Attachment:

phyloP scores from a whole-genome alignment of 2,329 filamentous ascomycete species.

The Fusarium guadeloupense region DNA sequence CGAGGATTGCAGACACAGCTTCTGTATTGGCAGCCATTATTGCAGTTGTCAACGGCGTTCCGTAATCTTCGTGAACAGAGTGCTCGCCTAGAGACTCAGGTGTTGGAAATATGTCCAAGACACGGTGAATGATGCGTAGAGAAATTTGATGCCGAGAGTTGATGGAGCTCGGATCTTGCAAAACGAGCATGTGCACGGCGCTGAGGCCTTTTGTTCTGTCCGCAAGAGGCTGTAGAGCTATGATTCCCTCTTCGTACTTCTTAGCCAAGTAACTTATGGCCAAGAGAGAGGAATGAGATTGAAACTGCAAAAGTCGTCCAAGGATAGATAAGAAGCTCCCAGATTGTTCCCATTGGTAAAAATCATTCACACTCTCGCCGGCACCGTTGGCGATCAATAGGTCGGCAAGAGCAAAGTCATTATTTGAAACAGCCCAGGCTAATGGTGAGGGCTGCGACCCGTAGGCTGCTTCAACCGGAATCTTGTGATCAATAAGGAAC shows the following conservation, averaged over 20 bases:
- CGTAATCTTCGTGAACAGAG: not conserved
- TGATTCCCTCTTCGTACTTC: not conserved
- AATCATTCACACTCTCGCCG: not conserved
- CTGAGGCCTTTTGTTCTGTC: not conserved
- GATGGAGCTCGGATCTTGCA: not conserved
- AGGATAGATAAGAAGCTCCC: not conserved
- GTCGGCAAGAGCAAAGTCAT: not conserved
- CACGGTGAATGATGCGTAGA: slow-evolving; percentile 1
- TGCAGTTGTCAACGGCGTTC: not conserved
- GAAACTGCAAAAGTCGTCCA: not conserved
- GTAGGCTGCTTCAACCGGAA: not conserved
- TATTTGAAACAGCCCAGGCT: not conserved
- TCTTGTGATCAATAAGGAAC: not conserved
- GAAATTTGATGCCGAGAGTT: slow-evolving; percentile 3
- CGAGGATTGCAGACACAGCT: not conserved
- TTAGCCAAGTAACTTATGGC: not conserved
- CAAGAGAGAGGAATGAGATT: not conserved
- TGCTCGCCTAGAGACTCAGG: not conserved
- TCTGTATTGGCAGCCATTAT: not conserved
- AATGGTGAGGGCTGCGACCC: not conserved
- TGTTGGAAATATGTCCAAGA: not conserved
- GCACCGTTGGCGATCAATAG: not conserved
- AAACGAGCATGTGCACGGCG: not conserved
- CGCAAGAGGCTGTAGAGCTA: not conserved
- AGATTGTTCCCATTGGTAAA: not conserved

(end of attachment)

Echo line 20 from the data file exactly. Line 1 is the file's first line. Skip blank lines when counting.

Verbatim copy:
- TGCTCGCCTAGAGACTCAGG: not conserved